Dee-Jay! Really, Dee-Jay!?! As figures and characters go, there aren't many who are treated with as much disdain as the final Battleforce 2000 member. His figure is pretty much reviled and his character traits (A DJ who became an electronics expert and was recruited into Battleforce 2000 for this expertise!) are pretty ridiculous. Most collectors pass this figure by without much of a thought. That was his fate in my collection, too. However, the Dee-Jay mold actually has some decent sculpting and the figure, in the proper setting, can be a useful addition to any collection.
Dee-Jay's most legitimate claim to fame is the fact that his head and body were used to make two of the most distinct Brazilian Exclusive Cobra Villains: Abutre Negro and Corrosao. His other claim to fame is that Larry Hama introduced him into the comic book, only to kill him on the same page. The real question with Dee-Jay is why was he released as a member of Battleforce 2000 in 1989? The first 6 Battleforce 2000 members were released at the tail end of 1987. They were still in the rotation in 1989. But the addition of one new team member in 1989 really didn't add anything to the team. The original series was 6 figures, 6 vehicles. So, Dee-Jay was the odd man out from the get go. Maybe the designers thought his futuristic look was better suited to an existing sub team than as part of the regular carded Joes from that year. But, his late release just makes Dee-Jay even more of an odd duck.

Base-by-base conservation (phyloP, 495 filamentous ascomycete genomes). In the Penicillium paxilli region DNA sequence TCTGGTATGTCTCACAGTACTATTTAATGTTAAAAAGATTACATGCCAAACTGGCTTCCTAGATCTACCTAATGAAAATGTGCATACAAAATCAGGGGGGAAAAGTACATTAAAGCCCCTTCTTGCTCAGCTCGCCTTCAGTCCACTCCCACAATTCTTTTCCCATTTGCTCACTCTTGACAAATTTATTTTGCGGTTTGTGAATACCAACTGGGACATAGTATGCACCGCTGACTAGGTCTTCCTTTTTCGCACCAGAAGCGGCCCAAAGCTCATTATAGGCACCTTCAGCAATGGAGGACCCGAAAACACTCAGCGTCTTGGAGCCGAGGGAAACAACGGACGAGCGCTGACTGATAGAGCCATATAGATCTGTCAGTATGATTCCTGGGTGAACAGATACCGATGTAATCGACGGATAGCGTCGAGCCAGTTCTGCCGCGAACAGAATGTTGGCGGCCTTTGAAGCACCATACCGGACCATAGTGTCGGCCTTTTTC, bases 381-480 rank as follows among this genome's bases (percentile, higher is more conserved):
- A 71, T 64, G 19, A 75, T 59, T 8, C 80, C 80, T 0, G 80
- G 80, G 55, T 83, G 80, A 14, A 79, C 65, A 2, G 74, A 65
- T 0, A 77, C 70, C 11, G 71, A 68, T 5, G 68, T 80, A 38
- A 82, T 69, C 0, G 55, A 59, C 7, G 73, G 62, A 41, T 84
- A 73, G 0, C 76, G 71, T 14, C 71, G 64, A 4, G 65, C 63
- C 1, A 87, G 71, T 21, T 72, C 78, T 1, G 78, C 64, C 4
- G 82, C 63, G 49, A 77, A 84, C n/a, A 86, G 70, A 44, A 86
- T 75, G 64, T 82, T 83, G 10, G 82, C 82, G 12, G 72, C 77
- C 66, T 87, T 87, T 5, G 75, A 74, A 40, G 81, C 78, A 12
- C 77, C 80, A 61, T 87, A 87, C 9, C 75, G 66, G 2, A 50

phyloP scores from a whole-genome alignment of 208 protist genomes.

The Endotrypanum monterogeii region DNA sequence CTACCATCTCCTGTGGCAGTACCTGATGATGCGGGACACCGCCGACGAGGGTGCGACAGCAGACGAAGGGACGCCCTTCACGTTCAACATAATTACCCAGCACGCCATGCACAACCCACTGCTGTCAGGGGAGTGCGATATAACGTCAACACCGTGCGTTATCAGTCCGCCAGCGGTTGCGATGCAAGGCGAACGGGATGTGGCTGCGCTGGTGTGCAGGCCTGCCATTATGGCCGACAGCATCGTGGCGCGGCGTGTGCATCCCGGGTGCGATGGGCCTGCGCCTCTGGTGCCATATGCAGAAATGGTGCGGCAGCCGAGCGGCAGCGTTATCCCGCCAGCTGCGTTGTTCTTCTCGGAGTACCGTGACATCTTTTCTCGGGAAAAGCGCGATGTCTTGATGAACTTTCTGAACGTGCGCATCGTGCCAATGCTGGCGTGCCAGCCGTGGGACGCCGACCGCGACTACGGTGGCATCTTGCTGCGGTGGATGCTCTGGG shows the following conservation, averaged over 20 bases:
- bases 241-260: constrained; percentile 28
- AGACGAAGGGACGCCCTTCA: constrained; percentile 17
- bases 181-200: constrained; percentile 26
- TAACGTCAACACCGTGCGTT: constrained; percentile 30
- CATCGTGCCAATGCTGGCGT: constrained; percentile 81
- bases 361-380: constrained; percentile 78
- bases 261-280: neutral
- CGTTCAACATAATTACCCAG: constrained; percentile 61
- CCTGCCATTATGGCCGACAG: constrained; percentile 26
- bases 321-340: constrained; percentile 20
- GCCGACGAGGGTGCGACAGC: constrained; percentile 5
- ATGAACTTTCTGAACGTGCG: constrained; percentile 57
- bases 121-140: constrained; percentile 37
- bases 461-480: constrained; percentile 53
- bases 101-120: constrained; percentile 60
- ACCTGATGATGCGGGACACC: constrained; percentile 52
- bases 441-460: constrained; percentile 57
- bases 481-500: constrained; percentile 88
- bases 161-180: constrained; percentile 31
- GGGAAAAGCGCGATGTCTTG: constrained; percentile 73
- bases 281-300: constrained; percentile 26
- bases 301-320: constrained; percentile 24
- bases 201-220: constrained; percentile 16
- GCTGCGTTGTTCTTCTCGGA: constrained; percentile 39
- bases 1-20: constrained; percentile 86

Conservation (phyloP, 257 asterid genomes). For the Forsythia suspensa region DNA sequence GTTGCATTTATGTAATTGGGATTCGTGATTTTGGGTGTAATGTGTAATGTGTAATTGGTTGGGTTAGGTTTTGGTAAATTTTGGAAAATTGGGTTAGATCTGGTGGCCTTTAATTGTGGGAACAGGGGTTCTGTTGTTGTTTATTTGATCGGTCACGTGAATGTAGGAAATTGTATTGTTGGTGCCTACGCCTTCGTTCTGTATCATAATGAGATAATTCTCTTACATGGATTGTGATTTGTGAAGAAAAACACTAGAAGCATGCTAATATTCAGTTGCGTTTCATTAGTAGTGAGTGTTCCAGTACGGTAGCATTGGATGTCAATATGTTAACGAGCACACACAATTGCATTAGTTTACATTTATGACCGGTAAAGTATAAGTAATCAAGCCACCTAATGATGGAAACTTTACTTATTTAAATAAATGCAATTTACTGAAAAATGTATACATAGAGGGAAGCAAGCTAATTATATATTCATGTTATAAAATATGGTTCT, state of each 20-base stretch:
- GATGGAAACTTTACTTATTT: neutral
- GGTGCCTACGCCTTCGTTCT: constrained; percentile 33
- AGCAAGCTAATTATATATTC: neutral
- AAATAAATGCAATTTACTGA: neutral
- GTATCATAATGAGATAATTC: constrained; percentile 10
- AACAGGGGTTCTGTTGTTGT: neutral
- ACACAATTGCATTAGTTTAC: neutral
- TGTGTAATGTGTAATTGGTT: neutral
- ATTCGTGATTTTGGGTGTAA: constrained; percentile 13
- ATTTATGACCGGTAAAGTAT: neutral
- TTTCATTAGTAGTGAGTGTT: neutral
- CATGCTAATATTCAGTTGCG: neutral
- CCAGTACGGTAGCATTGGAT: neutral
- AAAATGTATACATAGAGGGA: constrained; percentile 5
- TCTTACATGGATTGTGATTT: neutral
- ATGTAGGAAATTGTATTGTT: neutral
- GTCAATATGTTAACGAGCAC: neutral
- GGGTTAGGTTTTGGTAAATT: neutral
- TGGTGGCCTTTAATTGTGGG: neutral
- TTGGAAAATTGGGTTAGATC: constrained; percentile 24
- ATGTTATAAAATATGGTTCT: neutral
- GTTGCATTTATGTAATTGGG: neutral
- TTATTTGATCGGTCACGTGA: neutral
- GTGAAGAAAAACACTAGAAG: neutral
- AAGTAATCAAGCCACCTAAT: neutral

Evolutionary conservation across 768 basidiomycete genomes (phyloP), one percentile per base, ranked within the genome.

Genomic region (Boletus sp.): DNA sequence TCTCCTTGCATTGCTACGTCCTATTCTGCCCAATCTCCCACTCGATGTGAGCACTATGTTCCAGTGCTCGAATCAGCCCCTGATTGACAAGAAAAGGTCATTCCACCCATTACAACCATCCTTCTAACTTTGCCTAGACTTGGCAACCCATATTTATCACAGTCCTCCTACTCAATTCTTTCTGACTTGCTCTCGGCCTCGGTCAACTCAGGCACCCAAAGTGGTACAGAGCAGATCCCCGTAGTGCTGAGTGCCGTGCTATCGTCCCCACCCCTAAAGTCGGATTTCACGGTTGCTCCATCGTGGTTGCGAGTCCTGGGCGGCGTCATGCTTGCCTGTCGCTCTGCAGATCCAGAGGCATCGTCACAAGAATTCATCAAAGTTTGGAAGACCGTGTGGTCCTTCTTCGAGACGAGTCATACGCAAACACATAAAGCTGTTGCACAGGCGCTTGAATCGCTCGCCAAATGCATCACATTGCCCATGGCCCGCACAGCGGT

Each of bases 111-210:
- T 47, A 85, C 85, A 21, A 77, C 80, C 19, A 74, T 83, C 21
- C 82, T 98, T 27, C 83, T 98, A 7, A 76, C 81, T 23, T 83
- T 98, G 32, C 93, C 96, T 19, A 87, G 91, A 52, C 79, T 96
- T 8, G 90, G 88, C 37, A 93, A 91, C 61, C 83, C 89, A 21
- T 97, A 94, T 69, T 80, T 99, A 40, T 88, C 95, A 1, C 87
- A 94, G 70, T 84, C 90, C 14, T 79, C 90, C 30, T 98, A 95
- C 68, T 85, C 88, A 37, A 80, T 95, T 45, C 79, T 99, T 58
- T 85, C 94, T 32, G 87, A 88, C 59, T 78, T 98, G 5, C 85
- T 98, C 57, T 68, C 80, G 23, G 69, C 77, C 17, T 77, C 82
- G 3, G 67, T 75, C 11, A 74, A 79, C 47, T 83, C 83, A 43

When you really look at the Dee-Jay mold, you see why it was so popular on South American Cobras. His eyes are covered with a villainous visor. His helmet seems overly ornate for a simple communications officer. And, he has a random communications device coming out of his helmet. His entire outfit is bulky and detailed in a way that makes his appear more evil than good. Beyond that, though, the mold is, in total, fairly strong. The white and olive green isn't a color combo that should work, but it's actually not terrible. If not for the splash of blue that protrudes from his grey leg armor, Dee-Jay would be fairly strong figure. There is definite potential in the mold...even if most of it would be better suited for Cobra.
Dee-Jay's accessories are interesting. He has the helmet antenna which should, due to its propensity to be lost, should drive up Dee-Jay prices. But, the antenna actually affixes to the helmet quite well and isn't as loose as those of Heavy Metal or Worms. So, it is much easier to find. His backpack is large and not overly detailed. It doesn't add to the figure's quality, but doesn't really detract from it, either. The hoses from Dee-Jay's head to his shoulder really make no sense. Since his face is open, why would he need this type of attachment? The hose is too big and either restricts movement of the figure's head, or gets in the way of his backpack. The white attachment points for the hose are nice additions that help differentiate Dee-Jay from many other figures with hoses. But, the whole apparatus is clunky and rather non-sensical. Dee-Jay's gun is futuristic and maroon. I'll say it again...maroon. Fortunately, black versions of the weapon were available with a few figures from the mid 1990's. So, it's easy to give him his weapon in better colors. But, out of the package, the maroon space gun is an awkward fit.